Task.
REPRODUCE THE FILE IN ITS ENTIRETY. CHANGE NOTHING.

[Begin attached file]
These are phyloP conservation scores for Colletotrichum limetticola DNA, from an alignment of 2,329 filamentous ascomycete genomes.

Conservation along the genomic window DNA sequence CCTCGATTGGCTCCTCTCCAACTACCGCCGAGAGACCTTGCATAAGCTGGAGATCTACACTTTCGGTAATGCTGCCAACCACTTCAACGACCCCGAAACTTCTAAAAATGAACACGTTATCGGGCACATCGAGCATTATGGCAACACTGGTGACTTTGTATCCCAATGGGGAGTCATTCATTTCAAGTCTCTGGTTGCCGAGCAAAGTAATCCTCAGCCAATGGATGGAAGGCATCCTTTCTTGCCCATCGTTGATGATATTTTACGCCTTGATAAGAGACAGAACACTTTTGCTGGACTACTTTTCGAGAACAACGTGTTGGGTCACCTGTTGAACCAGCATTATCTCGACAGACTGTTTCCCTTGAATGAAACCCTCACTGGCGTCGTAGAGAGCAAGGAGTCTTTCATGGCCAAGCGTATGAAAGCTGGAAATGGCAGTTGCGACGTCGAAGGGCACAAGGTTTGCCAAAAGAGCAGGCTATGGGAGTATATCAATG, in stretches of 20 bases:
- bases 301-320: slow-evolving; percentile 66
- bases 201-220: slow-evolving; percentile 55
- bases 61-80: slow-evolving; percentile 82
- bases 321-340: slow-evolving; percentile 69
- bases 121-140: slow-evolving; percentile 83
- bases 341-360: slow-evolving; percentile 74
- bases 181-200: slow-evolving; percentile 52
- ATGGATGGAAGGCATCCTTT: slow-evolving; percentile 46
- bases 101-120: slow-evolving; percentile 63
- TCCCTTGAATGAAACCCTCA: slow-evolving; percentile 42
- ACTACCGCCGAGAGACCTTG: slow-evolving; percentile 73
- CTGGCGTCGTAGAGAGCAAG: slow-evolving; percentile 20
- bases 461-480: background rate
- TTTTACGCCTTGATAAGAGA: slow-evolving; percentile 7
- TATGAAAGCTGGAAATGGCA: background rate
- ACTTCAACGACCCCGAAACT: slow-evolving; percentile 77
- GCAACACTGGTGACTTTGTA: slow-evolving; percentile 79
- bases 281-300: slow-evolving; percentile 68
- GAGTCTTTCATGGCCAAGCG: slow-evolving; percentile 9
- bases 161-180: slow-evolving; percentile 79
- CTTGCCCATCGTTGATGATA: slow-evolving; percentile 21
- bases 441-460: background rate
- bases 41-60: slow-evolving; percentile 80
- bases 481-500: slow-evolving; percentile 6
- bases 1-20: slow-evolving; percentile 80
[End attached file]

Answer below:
These are phyloP conservation scores for Colletotrichum limetticola DNA, from an alignment of 2,329 filamentous ascomycete genomes.

Conservation along the genomic window DNA sequence CCTCGATTGGCTCCTCTCCAACTACCGCCGAGAGACCTTGCATAAGCTGGAGATCTACACTTTCGGTAATGCTGCCAACCACTTCAACGACCCCGAAACTTCTAAAAATGAACACGTTATCGGGCACATCGAGCATTATGGCAACACTGGTGACTTTGTATCCCAATGGGGAGTCATTCATTTCAAGTCTCTGGTTGCCGAGCAAAGTAATCCTCAGCCAATGGATGGAAGGCATCCTTTCTTGCCCATCGTTGATGATATTTTACGCCTTGATAAGAGACAGAACACTTTTGCTGGACTACTTTTCGAGAACAACGTGTTGGGTCACCTGTTGAACCAGCATTATCTCGACAGACTGTTTCCCTTGAATGAAACCCTCACTGGCGTCGTAGAGAGCAAGGAGTCTTTCATGGCCAAGCGTATGAAAGCTGGAAATGGCAGTTGCGACGTCGAAGGGCACAAGGTTTGCCAAAAGAGCAGGCTATGGGAGTATATCAATG, in stretches of 20 bases:
- bases 301-320: slow-evolving; percentile 66
- bases 201-220: slow-evolving; percentile 55
- bases 61-80: slow-evolving; percentile 82
- bases 321-340: slow-evolving; percentile 69
- bases 121-140: slow-evolving; percentile 83
- bases 341-360: slow-evolving; percentile 74
- bases 181-200: slow-evolving; percentile 52
- ATGGATGGAAGGCATCCTTT: slow-evolving; percentile 46
- bases 101-120: slow-evolving; percentile 63
- TCCCTTGAATGAAACCCTCA: slow-evolving; percentile 42
- ACTACCGCCGAGAGACCTTG: slow-evolving; percentile 73
- CTGGCGTCGTAGAGAGCAAG: slow-evolving; percentile 20
- bases 461-480: background rate
- TTTTACGCCTTGATAAGAGA: slow-evolving; percentile 7
- TATGAAAGCTGGAAATGGCA: background rate
- ACTTCAACGACCCCGAAACT: slow-evolving; percentile 77
- GCAACACTGGTGACTTTGTA: slow-evolving; percentile 79
- bases 281-300: slow-evolving; percentile 68
- GAGTCTTTCATGGCCAAGCG: slow-evolving; percentile 9
- bases 161-180: slow-evolving; percentile 79
- CTTGCCCATCGTTGATGATA: slow-evolving; percentile 21
- bases 441-460: background rate
- bases 41-60: slow-evolving; percentile 80
- bases 481-500: slow-evolving; percentile 6
- bases 1-20: slow-evolving; percentile 80